For this week’s head, I wanted to use one of the most unique pieces of mesh on the market. Enter STX’s newest innovation, Knot Mesh. Stringing Knot Mesh is different from stringing most mesh. And if I am being honest, I don’t feel like I’ve mastered it yet. But with a few simple adjustments to your normal stringing practices, this mesh goes in easily.
For this project, I chose to use an STX Proton Power with C-Channel technology. The Proton line is one of the most used in the history of lacrosse because the beloved shape lends itself to a variety of pockets styles. It also helps that you can get them for $60 on LACROSSE.COM.
The first thing that you will notice about the Knot Mesh, after the knots, of course, is that the mesh isn’t symmetrical. This is different from a standard piece of mesh. Traditional mesh has alternating 10 and 9 diamond rows. Knot Mesh on the other hand, has only 9 diamond rows that alternate starting positions.
There are a few tricks to getting by this problem, but the most common fix is to completely skip a row (or more accurately, a column) of diamonds on one side. This makes the mesh consist of alternating 9 and 8 diamond rows. This technique gives you the symmetry you are used to when stringing any other piece of mesh.
From there, it’s a lot like stringing a standard mesh, with a few things to note. First, pay attention to where the knot in the mesh is in relation to your sidewall knot on the side where you skipped a row of diamonds. The knots in the mesh being in the wrong place can throw off the tension in your pocket. Secondly, knot mesh has little to no stretch, so stringing a nicely channeled pocket may take a few attempts, since it simply has a different feel to any of the mesh that you are used to stringing.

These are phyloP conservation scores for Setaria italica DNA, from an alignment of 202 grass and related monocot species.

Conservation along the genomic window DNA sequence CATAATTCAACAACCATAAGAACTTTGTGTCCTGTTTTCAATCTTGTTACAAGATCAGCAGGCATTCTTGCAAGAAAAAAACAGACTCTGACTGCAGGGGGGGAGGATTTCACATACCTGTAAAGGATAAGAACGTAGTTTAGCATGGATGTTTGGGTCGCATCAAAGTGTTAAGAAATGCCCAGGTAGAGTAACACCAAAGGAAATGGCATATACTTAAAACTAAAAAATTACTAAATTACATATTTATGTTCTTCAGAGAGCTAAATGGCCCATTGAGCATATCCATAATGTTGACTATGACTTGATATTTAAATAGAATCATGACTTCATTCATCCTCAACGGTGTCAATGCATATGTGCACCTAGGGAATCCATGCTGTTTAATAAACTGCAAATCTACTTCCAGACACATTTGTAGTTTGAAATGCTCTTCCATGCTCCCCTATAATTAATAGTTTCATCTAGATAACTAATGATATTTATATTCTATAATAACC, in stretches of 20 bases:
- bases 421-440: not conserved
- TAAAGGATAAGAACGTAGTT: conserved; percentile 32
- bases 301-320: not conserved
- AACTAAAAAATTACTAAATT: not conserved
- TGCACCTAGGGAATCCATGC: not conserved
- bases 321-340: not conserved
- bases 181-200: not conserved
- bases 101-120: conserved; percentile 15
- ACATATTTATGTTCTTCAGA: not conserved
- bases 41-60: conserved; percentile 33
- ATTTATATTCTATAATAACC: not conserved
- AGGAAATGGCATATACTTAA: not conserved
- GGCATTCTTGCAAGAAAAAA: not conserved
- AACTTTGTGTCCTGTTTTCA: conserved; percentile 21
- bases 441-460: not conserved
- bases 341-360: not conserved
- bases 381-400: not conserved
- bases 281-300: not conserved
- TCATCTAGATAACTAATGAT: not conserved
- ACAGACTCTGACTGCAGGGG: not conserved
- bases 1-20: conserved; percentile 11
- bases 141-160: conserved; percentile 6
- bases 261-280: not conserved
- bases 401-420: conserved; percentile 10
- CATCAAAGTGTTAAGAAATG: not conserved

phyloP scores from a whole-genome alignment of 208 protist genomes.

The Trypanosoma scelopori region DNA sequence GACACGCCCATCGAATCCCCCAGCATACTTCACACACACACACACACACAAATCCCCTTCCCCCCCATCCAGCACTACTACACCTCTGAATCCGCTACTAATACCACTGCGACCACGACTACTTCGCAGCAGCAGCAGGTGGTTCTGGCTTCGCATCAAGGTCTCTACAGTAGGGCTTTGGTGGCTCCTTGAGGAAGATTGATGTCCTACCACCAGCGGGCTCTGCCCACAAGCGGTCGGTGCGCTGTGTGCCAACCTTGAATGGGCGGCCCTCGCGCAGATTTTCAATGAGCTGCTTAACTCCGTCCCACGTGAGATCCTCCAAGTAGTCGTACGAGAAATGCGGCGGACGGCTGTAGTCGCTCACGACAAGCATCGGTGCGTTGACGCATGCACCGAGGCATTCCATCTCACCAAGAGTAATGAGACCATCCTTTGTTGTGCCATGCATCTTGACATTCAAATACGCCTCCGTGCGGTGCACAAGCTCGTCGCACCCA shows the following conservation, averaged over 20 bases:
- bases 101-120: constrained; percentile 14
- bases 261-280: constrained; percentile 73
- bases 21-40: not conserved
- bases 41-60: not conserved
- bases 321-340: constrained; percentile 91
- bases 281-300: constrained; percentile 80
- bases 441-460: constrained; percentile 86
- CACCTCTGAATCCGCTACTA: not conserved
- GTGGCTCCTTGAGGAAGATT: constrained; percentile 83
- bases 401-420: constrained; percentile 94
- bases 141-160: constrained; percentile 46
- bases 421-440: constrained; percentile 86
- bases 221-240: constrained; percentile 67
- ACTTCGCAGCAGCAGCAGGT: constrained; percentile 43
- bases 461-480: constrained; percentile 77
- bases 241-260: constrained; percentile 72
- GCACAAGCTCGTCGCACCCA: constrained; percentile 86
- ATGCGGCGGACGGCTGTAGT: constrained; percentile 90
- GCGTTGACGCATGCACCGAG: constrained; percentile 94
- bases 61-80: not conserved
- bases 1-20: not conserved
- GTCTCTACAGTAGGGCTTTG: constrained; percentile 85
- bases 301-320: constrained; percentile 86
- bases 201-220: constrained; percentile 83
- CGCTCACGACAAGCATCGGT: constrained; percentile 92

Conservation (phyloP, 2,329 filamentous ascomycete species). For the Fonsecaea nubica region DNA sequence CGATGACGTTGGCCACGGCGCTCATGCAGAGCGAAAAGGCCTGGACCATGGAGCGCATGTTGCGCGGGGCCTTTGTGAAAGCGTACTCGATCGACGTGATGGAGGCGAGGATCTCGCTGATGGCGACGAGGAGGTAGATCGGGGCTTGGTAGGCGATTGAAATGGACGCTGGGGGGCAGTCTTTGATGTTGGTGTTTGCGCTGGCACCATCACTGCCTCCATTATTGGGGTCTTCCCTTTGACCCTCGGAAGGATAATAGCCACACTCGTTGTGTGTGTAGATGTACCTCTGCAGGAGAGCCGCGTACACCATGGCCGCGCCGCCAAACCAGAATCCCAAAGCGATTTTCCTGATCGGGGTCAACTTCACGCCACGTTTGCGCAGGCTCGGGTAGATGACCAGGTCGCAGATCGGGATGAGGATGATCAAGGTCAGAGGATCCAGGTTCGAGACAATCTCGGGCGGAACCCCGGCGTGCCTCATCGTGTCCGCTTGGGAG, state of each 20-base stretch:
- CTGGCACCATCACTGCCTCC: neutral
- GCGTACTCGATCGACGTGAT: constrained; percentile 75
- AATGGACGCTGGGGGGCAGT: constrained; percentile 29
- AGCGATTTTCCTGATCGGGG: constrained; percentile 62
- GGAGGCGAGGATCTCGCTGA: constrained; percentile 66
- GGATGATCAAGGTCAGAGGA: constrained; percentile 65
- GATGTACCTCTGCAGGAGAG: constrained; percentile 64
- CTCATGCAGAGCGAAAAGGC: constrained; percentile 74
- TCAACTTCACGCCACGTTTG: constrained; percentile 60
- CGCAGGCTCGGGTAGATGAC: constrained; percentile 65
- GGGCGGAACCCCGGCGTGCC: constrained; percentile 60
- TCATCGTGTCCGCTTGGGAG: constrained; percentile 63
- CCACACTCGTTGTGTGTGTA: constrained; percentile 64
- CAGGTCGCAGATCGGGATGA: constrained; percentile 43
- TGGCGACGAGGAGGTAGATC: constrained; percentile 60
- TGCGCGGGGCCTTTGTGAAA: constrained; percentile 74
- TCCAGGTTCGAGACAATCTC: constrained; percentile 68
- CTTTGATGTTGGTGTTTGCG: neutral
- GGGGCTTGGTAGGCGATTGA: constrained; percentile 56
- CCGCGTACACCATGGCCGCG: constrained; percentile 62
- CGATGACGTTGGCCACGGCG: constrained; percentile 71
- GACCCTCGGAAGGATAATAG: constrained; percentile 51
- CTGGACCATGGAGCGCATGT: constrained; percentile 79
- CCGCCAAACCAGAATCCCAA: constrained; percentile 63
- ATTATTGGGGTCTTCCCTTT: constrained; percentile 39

Those are the things I learned making this pocket. I have to say, I am happy with how this turned out. The Knot Mesh provides an amazing feel of the ball as it travels through your pocket. You are going to have to feel it to believe it. It is just so smooth. Let us know what you guys think, and please feel free to ask me questions in the comments or on Instagram (@cardinallacrosse). Make sure to check out LACROSSE.COM for their selection of heads and stringing supplies to start your own stringing project. And stay tuned for more installments of Stringer Stories.